Since NF-κB and STAT1 are important regulators of TNF-α/IFN-γ-induced inflammatory responses, we examined the effect of fucoidan on activation of NF-κB and STAT1 in human keratinocytes. NF-κB is important transcription factor that regulates the transcription of a number of inflammatory genes encoding IL-1β and IL-6. 18 NF-κB is located in the cytoplasm and binds to IκB proteins in unstimulated cells, thereby preventing nuclear entry of both DNA-binding subunits. External stimuli activate IKKs, which in turn mediate ubiquitin-proteasome degradation of IκB in order to prevent the binding of NF-κB to its DNA elements. 19 STAT has also been shown to be phosphorylated by a variety of cytokines and to control the transcription of various genes. 20 STATs are found in cytoplasm before phosphorylation by JAK. The phosphorylated STAT proteins translocate into the cell nucleus, where they regulate the transcription of target genes, including TARC. 21 In our system, cells were stimulated with TNF-α/IFN-γ in the presence or absence of fucoidan at indicated concentrations, and then Western blotting was performed. As shown in Figure 3 , fucoidan significantly suppressed the phosphorylation of NF-κB and IKKα/β in a dose dependent manner. In addition, fucoidan inhibited TNF-α/IFN-γ-induced activation of STAT1 and JAK2 in a dose-dependent fashion. Several studies suggested that NF-κB and JAK/STAT are involved in regulation of cytokines and chemokine by TNF-α/IFN-γ stimulation in human keratinocytes. 22 - 23 Our present results demonstrated that fucoidan suppresses the phosphorylation of NF-κB and STAT1 by TNF-α/IFN-γ stimulation in human keratinocytes. TNF-α/IFN-γ stimulation in human keratinocytes induces the activation of intracellular MAPK signaling pathways. Therefore, to further investigate the involvement of MAPK in TNF-α/IFN-γ-induced activation of NFκB and STAT1, we examined the activation of p38, JNK, and ERK. Cells were stimulated with TNF-α/IFN-γ in the presence or absence of fucoidan at indicated concentrations, and then Western blotting was performed against phosphorylated MAPK.
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Effects of fucoidan on TNF-α/IFN-γ-induced NF-κB and STAT1 activation in HaCaT cells. Cells were treated with fucoidan, and protein expression was analyzed by Western blotting with (A) phospho-NF-κB and phospho-IKKα/β and (B) phosphoSTAT1 and phospho-JAK2 primary antibody.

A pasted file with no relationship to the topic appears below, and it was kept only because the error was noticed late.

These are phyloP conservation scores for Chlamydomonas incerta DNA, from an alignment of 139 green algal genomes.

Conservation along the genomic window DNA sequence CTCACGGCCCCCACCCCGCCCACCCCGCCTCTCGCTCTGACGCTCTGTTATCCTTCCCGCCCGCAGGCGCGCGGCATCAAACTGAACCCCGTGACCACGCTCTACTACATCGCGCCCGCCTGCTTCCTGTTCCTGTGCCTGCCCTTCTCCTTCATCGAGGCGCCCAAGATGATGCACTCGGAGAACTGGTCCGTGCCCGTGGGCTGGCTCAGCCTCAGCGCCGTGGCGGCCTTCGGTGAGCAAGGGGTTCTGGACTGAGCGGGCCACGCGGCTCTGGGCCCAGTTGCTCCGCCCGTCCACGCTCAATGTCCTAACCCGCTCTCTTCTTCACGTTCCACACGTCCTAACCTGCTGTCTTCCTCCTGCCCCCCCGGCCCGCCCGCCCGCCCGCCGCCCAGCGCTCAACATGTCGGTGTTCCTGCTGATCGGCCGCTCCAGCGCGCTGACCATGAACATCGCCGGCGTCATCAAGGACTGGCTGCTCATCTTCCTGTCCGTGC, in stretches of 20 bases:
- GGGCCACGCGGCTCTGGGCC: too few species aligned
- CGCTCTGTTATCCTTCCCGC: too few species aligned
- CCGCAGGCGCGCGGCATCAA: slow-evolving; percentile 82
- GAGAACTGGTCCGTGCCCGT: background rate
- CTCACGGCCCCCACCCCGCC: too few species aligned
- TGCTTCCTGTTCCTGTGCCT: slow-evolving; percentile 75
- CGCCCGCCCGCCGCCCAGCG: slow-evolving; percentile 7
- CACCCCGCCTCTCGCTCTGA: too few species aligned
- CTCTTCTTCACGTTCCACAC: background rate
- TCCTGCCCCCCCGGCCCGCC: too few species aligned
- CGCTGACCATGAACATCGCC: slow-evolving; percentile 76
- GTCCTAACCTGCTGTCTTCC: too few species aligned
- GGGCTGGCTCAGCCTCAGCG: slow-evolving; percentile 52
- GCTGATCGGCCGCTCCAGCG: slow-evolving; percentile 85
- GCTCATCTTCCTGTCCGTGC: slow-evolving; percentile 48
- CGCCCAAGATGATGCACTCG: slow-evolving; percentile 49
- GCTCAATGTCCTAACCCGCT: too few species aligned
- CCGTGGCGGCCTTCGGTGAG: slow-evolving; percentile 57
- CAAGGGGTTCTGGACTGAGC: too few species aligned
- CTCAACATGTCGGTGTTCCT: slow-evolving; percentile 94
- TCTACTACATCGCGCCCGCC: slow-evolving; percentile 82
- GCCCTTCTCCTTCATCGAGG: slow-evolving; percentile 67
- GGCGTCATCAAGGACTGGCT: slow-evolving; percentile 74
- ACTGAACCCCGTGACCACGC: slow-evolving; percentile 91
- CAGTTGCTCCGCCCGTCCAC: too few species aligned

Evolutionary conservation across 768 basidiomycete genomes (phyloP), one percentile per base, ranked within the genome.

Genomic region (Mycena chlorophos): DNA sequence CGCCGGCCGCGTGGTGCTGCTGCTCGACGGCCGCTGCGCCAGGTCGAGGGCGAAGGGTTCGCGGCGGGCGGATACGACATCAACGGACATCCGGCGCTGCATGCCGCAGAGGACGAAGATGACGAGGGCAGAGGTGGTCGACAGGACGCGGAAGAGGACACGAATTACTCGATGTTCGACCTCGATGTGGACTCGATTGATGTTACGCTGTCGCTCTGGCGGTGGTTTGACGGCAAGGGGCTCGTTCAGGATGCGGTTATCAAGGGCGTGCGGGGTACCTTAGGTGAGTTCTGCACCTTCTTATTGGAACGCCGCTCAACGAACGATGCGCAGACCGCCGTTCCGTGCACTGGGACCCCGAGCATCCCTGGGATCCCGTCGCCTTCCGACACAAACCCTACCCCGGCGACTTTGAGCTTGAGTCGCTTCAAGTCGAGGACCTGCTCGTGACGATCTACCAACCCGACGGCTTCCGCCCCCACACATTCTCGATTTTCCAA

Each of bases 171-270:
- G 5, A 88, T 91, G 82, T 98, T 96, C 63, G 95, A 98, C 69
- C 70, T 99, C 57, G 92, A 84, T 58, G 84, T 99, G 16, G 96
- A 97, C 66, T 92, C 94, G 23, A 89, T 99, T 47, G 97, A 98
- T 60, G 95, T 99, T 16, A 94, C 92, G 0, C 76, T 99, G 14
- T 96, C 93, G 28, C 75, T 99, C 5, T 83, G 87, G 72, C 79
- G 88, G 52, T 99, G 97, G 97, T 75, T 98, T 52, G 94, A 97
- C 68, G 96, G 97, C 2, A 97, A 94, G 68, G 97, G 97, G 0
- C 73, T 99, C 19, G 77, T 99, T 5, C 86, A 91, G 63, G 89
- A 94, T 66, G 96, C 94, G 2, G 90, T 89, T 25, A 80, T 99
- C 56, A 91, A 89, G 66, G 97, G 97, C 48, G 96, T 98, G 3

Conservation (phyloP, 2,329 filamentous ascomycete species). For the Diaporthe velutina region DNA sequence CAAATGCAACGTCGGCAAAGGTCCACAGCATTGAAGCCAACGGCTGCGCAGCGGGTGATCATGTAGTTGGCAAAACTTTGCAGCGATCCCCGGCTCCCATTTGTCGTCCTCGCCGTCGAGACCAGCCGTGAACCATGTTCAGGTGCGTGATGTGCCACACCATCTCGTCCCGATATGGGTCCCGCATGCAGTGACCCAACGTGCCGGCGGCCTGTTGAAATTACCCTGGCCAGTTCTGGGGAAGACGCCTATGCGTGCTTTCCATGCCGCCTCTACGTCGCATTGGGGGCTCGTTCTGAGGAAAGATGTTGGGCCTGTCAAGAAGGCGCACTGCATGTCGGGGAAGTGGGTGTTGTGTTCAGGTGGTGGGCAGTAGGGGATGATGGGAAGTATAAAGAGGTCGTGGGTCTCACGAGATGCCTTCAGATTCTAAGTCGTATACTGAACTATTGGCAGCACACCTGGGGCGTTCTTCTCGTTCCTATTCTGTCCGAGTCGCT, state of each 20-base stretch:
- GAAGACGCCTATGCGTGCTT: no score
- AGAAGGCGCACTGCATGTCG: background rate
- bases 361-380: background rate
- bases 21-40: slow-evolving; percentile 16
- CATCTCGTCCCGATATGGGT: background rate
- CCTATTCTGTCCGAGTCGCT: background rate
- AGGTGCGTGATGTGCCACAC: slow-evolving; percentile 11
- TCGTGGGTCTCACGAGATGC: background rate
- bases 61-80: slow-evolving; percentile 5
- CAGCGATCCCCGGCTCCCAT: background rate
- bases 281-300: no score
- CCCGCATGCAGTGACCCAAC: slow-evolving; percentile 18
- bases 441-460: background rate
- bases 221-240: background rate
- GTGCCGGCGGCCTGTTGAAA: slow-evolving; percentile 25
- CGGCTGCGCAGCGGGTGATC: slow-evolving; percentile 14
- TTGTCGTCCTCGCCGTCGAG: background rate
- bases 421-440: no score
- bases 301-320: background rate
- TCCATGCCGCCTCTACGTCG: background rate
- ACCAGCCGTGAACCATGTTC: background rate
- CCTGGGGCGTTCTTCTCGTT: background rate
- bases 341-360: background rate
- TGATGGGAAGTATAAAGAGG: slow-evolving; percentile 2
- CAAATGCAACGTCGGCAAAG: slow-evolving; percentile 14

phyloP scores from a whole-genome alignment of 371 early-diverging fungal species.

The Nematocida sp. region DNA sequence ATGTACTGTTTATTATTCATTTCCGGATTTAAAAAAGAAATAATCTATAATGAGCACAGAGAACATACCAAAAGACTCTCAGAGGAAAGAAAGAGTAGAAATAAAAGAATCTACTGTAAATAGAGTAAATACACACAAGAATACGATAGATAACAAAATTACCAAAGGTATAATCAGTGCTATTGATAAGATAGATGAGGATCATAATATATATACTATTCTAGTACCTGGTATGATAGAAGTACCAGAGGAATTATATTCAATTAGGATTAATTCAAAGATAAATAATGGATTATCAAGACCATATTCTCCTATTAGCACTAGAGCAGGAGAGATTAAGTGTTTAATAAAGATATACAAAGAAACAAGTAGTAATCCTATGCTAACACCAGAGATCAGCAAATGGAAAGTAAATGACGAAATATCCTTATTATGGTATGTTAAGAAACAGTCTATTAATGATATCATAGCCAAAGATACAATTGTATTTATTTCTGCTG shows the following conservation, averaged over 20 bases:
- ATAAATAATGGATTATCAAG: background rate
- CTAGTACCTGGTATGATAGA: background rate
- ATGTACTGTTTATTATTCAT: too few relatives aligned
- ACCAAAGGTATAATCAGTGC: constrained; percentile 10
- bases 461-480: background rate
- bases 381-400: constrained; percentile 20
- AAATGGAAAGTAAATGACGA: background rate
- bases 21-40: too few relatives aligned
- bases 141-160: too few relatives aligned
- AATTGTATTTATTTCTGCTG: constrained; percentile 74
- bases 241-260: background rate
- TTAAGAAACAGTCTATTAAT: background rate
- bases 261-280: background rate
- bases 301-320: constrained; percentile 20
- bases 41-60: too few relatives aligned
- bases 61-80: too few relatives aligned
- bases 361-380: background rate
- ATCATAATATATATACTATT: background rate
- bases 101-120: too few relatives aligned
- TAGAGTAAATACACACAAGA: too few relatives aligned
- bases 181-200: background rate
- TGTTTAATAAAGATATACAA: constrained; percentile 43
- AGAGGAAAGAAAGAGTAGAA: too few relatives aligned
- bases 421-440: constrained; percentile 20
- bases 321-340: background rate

As shown in Fig. 4 , fucoidan significantly inhibited the phosphorylation of ERK induced by TNF-α/IFN-γ in a dose dependent manner, whereas levels of p38 and JNK phosphorylation were unchanged. Previous studies demonstrated that NF-κB and ERK play a role in involvement of TNF-α/IFN-γ-induced expression of cytokines in keratinocytes. 18 It suggests that fucoidan suppresses the production of TNF-α/IFN-γ-induced cytokines and chemokine production through ERK signaling pathways in human keratinocytes.
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Effects of fucoidan on TNF-α/IFN-γ-induced MAPKs in HaCaT cells. Cells were treated with fucoidan, and total protein lysates were analyzed by Western blotting with ERK, phospho-ERK, p38, phospho-p38, JNK, and phospho-JNK antibodies.
In conclusion, our experimental findings provide adequate scientific evidence for traditional use of fucoidan in the treatment of inflammatory diseases. We demonstrate that fucoidan inhibits the expression of IL-1B, IL-6, TARC, and MDC in TNF-α/IFN-γ-induced HaCaT cells. It seems that fucoidan-induced suppression of cytokines and chemokine is mediated by several combined inhibitory effects of important signal pathways including those of NF-κB, STAT1, and ERK. These results suggest that fucoidan may be used as a promising preventive agent through the reduction of infiltration of Th2 cells into skin inflammation by suppressing TARC and MDC production. This is the first report to demonstrate the inflammatory effect of fucoidan on human keratinocytes and to provide a possible mechanism for anti-inflammation activity. Therefore, it is important to develop a dietary/ medical supplement using fucoidan in order to suppress the expression of inflammatory cytokines and chemokine.
Acknowledgements
This study was supported by the Basic Science Research Program through the National Research Foundation of Korea (NRF) funded by the Ministry of Education, Science and Technology (Project No: NRF-2010-0005649).